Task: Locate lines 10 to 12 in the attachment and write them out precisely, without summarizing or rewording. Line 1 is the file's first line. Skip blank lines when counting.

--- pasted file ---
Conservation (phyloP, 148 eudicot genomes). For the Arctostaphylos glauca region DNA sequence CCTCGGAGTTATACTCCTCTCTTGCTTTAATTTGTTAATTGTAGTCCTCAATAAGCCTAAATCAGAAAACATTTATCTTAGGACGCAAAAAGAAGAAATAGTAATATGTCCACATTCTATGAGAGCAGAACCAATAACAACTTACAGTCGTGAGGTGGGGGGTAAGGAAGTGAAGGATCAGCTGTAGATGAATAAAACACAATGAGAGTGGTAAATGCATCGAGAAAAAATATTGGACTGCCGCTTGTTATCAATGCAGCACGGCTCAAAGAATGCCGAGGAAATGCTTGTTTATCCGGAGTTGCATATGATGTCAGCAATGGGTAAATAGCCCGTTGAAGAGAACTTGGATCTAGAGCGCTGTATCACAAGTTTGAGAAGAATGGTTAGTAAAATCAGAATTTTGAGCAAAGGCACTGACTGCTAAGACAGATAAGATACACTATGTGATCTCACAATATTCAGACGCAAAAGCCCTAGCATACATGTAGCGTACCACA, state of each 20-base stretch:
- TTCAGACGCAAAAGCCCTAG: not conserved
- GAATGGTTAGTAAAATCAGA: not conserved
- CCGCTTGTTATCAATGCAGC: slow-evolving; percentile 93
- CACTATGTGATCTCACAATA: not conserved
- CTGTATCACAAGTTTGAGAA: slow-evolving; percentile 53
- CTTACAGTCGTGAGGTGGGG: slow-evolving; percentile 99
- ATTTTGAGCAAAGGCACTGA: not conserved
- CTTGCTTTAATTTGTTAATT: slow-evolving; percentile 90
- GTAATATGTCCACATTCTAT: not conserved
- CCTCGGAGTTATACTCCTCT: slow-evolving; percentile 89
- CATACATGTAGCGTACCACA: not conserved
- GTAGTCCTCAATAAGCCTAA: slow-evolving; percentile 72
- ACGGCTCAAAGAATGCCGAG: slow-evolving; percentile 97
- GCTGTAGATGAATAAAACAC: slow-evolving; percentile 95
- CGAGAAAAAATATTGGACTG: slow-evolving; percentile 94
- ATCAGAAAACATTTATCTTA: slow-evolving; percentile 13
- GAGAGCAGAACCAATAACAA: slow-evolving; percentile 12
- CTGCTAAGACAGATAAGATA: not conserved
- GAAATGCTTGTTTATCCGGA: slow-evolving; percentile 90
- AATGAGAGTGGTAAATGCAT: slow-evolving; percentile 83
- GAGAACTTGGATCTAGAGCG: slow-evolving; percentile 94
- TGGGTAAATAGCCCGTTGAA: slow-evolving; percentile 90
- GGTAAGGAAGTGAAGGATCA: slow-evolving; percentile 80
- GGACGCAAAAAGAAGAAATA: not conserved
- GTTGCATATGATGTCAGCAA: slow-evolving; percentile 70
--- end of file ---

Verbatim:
- GTAATATGTCCACATTCTAT: not conserved
- CCTCGGAGTTATACTCCTCT: slow-evolving; percentile 89
- CATACATGTAGCGTACCACA: not conserved